Let us take an example. Iskastrasza. Iska is a tank, so after a discussion with the administration team. She has a Health Pool counter of 120*. Whereas the comparison default for a spellcaster might be 40*.
DM: “Iskastrasza launches herself into the fight with the Fel Lord, the two clashes together. Face to face, before the Fel Lord raises his hand and crushes it into Iska’s ribcage - 10 damage.”
Iska can then monitor this damage and subtract it from her Health Pool in TRP. So something like this could be written into Currently:
Most recent injury: Iska seems slightly wounded from a Fel Lord’s jab.
110/120 remaining health.
How is my Health Pool defined?
Most likely based on your character’s path, we got an idea of which area you land within. Spellcasters usually aren’t the most resilient and endurant. The administration and you will get to an agreement that sounds fair and representing of your character. Please keep in mind, the people who will have an large health pool are also then the people who will lack in other areas in combat.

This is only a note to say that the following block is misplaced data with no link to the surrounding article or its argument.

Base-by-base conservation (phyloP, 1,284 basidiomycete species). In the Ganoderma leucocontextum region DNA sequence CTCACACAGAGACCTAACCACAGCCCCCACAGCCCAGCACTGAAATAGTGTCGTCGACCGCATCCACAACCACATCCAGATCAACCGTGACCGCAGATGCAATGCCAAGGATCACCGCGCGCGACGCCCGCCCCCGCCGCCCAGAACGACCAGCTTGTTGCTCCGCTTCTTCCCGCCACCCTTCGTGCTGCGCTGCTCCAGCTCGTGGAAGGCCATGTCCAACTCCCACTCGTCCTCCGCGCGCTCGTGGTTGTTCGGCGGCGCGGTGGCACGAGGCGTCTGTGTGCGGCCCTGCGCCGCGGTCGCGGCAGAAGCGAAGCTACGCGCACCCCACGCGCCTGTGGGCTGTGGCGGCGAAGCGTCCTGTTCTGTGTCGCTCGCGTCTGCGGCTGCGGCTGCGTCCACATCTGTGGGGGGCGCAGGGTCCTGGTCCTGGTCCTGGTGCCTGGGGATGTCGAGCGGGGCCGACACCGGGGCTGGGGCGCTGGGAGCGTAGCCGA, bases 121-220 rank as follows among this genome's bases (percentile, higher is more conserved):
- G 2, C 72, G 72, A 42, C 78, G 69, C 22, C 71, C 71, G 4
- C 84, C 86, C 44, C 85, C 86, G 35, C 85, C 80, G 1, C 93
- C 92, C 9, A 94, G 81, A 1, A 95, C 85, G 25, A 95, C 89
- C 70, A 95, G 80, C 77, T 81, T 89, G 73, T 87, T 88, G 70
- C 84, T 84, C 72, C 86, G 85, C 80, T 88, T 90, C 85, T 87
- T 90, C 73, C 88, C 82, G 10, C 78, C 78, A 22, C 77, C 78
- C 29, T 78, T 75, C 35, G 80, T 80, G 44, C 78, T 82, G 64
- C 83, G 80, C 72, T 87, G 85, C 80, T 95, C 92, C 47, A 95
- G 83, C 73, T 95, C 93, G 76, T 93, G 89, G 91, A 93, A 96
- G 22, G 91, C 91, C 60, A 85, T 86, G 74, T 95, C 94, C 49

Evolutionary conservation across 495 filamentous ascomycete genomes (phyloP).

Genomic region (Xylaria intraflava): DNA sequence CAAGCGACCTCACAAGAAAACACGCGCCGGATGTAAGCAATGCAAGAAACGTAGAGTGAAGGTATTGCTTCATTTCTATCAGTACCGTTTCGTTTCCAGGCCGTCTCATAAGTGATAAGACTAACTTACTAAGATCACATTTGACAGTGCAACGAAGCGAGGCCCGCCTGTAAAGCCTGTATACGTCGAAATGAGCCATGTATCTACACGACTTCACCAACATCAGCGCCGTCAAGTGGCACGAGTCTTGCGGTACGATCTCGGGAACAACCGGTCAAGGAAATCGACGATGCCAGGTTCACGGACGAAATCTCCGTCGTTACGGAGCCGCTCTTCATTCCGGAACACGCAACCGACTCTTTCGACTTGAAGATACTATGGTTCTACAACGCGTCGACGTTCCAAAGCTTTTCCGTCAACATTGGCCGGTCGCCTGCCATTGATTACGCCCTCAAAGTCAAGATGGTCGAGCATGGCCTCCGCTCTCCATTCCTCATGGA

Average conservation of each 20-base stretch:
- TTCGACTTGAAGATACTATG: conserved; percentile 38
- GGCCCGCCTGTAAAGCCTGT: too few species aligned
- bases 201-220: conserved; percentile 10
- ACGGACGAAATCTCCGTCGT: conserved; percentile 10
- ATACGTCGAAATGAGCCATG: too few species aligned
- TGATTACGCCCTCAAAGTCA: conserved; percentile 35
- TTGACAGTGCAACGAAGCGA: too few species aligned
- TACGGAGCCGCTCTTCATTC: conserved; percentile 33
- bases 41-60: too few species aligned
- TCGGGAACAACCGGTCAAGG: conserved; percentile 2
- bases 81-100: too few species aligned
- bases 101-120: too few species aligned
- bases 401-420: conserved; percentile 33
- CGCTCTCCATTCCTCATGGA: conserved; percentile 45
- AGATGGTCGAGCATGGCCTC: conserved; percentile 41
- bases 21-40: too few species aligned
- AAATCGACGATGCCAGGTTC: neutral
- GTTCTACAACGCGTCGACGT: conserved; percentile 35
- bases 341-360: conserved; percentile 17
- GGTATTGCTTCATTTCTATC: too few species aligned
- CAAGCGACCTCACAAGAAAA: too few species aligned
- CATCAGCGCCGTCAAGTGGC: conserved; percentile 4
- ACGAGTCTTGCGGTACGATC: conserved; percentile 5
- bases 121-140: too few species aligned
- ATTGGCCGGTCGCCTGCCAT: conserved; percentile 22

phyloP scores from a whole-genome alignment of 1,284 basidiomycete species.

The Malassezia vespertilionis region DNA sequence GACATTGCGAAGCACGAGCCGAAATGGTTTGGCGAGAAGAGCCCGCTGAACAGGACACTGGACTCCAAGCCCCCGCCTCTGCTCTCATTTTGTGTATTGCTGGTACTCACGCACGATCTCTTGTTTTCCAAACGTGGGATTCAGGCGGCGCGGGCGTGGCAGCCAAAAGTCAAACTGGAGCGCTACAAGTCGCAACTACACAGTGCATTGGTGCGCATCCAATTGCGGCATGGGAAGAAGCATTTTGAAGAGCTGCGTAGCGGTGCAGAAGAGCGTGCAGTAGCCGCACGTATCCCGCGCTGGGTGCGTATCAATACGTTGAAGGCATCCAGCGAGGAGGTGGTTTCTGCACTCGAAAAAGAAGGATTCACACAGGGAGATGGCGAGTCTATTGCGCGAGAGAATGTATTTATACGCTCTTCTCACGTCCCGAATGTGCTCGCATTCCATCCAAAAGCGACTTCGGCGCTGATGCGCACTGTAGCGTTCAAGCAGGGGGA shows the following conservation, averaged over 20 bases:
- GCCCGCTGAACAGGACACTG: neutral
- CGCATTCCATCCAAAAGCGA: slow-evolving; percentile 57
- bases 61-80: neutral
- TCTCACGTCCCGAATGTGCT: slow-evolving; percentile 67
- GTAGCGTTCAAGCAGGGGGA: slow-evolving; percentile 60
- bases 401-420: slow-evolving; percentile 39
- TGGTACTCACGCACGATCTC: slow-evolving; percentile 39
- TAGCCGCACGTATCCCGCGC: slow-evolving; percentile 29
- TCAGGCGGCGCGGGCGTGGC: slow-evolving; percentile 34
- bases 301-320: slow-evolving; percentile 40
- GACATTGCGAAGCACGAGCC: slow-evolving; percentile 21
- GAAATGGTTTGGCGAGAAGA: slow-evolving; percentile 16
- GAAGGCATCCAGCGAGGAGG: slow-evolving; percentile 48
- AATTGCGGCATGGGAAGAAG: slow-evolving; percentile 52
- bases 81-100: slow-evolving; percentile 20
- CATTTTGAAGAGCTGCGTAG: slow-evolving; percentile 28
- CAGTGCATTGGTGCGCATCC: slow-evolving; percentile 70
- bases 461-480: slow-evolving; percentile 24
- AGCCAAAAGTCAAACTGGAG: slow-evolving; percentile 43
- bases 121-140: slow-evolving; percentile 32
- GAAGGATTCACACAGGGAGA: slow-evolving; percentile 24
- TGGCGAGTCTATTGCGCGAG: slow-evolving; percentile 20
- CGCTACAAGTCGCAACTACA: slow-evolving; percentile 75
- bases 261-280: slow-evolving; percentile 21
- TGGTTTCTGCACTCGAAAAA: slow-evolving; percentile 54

Is there any difference between my health pool as a dragon compared to when I am in mortal form?
You will still have the same kind of health pool. But you will take generally less damage from the DM when you’re in your dragonform. A dragonform is (by few exceptions - see for example a frail whelp) more resilient than that of a mortal form. You would take 100% more damage in mortal form than that of a dragonform (as a general rule of thumb).
Can I change my Health Pool?
You can change your Health Pool, but in order to improve that, you will have to argument another area your character would then be lacking in. Are you giving up some spellpower efficiency, some healing abilities? What in your original application to Heartwing are you changing up to make room for this improvement to your character?